Game Speed

It concerns me to use “every turn” and similar constructions because I worry about game speed. Is lagging a significant problem with Inform games, and when does it tend to be a problem? Does it matter what VM you are using? (Mine is on Glulx right now.)

I’m maybe not the best person to answer such a question as i’ve been developping since april/may, but I can share a few problems I encountered.
The game i’m making is based on real time. So basically, i haven’t written anything concrete that would get displayed in the game but i’ve started adapting/extending the standard rules for handling a real time environement. I’m developping on Gluxl as well.

-My time engine is lagging after an half an hour. I don’t really know why it is happening, i just decided to sort this out later, when i am able to play my game for more than half hour.
-Regular expressions: i’ve implemented a simple syntax so as to create and test what i call moods (list of numerical parameters) blablabla. It takes me around one second or two to create one of those objects (yep my syntax relies on regular expression. Neat heh ?). :frowning:. The only workaround i found is to launch the game so that it builds them, then save the game. This way I can restore the game (and the dynamically created objects) when I begin a new game.
-Dynamic object creation (needs dynamic objects by jesse mcgrew).

[code]A zboub is a kind of thing.
The zbouba is a zboub.

When play begins:
say “GO”;
repeat with N running from 1 to 5000:
let A be a new object cloned from the zbouba;
say “[line break]DONE”;[/code]

compared to (java):

[code]import java.util.Calendar;

public class testJavaInform {

public static void main (String [] args){
	System.out.println("GO !");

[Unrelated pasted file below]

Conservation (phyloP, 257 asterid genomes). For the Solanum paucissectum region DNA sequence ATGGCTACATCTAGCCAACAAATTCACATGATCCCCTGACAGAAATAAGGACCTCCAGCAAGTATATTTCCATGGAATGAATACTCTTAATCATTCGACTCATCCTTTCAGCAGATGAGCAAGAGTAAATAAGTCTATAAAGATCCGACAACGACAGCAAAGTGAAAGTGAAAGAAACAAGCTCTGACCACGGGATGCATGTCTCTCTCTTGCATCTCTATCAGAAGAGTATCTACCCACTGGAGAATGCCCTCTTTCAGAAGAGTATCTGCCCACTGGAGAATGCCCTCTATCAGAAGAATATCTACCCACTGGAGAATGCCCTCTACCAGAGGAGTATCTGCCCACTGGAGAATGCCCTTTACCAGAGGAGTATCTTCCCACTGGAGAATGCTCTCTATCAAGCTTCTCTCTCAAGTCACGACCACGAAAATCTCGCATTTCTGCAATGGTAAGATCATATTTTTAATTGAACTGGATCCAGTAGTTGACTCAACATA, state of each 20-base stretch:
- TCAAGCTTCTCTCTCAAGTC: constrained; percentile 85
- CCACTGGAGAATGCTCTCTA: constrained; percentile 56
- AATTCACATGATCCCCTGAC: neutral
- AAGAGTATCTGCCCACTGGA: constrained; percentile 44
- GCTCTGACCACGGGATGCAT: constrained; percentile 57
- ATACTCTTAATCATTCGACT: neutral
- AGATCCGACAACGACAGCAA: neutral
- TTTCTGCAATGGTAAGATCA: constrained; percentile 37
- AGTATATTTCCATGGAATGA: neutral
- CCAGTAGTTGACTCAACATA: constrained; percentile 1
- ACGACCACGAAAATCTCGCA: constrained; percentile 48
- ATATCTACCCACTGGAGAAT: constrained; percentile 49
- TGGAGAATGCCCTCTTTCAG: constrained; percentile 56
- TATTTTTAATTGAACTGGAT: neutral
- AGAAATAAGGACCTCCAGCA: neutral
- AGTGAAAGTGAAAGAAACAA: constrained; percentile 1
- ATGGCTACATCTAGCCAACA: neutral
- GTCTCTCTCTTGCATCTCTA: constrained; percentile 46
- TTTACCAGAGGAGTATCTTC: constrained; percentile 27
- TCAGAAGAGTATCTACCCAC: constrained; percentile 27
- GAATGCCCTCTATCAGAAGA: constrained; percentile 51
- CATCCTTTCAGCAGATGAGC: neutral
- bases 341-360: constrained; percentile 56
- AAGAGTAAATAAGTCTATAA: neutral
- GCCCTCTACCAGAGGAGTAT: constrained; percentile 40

Calendar now = Calendar.getInstance();
	Object[] container = new Object[5000];
	long before = now.getTimeInMillis();
	for (int i=0 ; i<5000 ; i++) {
		container[i] = new Object();
	long after = now.getTimeInMillis();
	System.out.println("time to complete task = "+(after-before)+" ms");
	System.out.println("DONE !");


I’ve launched the I7 code prior to writing the java version. It’s still lagging (i’m even wondering if the game is frozen). Meanwhile, this is what the java code prints in the terminal:

and i7 doesn’t seem to totally freeze, but seems to get slower and slower. Not to mention that my computer’s fans are going bananas.
edit : i7 seems to have frozen on the 987th object (I think it might just be a matter of max_memory variable or something like this, but i’m wondering why i’m not getting any error message like an OutOfMemoryError).

-Input/output : I tried to make an extension for handling ascii animations. My goal was to create one big file containing all the frames instead of hardcoding them into the source code. It displayed around 1 frame per sec (less than 100*100 characters). And I tried different algorithms, all ended with this result. Maybe because my movie file was too long (a few KOs).

But I can still get pretty good results (so far) : my system executes quite a lot of code every decisecond, and it still works fine. Of course I disconnected the turn system from the advance time rule (if I remember well) : A turn happens only when the player type something.

Glulx wasn’t designed to keep perfect time, especially over long periods (see the spec). That said, it’s possible this could be an interpreter issue. Zoom (Mac) and Gargoyle (cross-platform) have the highest resolution timers.